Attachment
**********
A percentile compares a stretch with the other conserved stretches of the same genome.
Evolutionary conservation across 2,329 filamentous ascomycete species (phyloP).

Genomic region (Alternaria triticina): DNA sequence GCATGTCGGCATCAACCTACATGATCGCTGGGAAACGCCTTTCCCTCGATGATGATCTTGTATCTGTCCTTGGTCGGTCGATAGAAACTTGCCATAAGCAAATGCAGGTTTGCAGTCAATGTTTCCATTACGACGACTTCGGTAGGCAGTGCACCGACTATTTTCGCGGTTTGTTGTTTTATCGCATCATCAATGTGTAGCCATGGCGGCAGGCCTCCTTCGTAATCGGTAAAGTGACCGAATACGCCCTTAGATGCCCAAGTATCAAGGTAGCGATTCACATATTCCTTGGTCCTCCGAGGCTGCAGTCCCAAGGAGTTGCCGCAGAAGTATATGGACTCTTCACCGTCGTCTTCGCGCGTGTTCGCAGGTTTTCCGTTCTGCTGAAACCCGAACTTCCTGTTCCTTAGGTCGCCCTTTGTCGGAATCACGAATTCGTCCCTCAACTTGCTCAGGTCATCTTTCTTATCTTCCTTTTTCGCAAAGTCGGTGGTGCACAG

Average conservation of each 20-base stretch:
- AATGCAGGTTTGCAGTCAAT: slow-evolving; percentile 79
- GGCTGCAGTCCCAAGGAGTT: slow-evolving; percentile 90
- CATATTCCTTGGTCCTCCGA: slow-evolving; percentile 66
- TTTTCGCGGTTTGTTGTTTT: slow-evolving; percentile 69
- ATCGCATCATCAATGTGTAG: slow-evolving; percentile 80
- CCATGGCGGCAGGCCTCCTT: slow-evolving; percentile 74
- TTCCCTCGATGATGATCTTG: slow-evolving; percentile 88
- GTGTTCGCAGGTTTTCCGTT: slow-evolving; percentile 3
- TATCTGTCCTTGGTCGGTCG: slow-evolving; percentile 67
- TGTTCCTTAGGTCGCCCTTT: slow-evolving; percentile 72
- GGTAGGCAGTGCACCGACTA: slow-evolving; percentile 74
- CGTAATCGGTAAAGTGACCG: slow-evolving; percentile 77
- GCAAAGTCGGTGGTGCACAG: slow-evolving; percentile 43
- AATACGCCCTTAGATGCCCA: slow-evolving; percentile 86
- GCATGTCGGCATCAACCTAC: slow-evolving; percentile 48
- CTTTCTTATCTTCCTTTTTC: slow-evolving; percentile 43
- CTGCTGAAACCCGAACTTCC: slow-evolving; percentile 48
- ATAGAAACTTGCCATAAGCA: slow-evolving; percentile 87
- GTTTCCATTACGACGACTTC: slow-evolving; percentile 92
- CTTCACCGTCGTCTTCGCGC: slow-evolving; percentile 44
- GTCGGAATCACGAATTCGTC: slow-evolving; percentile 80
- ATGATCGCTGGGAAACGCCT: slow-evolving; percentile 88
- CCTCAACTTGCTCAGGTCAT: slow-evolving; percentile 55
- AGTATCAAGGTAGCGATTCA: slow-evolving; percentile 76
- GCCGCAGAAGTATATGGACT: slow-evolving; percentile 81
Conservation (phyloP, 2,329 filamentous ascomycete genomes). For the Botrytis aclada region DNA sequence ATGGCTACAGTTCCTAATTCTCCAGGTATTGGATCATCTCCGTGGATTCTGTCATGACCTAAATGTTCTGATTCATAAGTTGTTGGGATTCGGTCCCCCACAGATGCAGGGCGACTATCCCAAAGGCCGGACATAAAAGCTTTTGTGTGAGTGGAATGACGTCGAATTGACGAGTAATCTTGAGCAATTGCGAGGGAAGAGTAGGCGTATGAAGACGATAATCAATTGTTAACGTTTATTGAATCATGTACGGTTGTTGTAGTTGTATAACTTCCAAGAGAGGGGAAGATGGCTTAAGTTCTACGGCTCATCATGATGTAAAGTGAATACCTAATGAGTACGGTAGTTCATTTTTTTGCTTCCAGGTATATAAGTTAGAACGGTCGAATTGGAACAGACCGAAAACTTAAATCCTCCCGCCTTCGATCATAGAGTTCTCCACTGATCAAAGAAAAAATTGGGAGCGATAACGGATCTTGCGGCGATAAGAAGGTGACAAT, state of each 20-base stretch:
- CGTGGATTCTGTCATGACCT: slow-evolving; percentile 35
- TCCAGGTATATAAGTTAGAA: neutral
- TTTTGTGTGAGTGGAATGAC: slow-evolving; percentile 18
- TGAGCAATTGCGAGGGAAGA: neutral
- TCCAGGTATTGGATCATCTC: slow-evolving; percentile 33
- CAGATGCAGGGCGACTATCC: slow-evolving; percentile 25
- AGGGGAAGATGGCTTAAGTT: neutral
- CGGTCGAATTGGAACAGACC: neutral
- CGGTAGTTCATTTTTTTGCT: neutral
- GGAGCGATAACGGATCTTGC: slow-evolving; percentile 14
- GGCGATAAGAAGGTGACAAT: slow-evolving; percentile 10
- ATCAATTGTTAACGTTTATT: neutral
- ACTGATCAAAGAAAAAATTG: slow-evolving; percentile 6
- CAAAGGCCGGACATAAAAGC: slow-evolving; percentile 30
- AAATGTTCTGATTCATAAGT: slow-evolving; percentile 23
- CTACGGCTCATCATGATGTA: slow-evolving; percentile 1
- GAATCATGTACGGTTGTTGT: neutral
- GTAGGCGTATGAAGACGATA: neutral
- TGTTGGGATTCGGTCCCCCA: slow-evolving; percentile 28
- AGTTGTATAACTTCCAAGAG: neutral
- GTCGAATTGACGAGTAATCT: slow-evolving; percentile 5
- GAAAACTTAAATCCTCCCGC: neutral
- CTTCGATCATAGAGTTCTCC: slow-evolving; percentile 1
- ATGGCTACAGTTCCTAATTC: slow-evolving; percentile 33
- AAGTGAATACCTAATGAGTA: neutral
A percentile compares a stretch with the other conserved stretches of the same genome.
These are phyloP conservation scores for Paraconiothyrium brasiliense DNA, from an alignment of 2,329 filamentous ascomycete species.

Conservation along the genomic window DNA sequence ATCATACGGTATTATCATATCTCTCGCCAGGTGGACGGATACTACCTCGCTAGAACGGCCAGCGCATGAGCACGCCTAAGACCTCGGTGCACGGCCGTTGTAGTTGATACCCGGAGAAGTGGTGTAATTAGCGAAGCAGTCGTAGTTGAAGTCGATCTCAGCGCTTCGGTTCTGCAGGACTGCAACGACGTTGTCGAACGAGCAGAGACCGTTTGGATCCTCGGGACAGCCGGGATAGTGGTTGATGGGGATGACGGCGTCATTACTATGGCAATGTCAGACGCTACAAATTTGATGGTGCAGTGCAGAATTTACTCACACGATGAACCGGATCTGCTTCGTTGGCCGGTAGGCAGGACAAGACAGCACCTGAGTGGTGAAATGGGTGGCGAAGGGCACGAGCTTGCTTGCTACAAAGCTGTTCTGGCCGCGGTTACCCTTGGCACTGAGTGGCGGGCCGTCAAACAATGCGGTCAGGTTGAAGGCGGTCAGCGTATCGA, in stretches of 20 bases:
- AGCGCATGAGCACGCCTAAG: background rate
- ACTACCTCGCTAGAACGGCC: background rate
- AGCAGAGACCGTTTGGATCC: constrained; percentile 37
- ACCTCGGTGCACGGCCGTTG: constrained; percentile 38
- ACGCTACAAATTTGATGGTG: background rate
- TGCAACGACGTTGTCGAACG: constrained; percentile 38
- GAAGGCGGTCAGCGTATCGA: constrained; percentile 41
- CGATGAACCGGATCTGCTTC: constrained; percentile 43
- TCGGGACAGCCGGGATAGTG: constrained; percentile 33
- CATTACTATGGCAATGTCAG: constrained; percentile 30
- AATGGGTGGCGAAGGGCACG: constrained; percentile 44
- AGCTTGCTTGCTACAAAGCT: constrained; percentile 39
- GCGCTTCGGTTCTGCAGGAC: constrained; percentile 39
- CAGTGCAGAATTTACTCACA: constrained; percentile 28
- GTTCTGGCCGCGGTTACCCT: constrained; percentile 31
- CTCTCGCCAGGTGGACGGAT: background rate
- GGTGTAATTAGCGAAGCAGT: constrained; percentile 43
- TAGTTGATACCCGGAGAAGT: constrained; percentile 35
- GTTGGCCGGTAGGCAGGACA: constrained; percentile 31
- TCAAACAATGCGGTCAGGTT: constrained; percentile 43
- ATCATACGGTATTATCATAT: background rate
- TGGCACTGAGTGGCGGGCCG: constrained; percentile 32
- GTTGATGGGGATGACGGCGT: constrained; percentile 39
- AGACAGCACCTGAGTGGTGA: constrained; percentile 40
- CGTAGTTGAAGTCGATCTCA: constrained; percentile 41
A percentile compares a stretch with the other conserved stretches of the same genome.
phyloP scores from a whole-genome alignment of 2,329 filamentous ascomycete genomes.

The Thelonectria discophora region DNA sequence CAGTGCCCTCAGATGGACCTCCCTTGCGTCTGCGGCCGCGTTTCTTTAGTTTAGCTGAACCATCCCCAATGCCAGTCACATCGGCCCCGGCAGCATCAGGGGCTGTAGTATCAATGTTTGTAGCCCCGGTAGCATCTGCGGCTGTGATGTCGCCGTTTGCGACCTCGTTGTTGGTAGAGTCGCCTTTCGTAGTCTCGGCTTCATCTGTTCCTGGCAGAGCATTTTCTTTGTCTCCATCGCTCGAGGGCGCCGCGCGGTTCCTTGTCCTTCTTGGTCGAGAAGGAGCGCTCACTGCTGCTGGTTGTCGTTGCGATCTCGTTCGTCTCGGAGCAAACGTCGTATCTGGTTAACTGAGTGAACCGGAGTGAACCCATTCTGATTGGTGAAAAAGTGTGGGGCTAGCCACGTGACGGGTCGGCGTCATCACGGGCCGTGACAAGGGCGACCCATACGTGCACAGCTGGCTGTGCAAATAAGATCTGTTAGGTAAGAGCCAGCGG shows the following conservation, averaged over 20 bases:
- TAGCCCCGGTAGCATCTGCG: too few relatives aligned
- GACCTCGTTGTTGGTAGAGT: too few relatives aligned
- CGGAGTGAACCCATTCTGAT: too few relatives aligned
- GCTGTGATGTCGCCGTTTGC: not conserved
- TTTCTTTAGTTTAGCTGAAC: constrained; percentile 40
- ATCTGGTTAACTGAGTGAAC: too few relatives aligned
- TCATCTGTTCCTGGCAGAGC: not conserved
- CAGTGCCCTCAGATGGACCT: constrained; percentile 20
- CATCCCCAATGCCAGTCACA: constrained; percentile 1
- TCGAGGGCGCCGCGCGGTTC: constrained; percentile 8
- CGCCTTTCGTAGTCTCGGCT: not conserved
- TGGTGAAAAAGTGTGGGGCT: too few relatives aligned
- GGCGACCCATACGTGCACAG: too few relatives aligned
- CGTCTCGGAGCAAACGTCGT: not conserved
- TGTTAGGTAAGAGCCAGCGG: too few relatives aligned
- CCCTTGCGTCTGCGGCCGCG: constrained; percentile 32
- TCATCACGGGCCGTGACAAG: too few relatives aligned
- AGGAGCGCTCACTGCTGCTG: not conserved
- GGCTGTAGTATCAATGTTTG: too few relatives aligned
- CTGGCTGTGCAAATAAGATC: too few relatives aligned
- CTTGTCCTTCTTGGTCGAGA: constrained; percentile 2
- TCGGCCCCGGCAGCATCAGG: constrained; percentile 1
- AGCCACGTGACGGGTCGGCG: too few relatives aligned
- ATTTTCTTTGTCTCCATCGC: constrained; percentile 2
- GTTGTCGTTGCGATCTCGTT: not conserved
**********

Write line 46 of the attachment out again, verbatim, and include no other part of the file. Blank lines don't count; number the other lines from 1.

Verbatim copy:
- CTACGGCTCATCATGATGTA: slow-evolving; percentile 1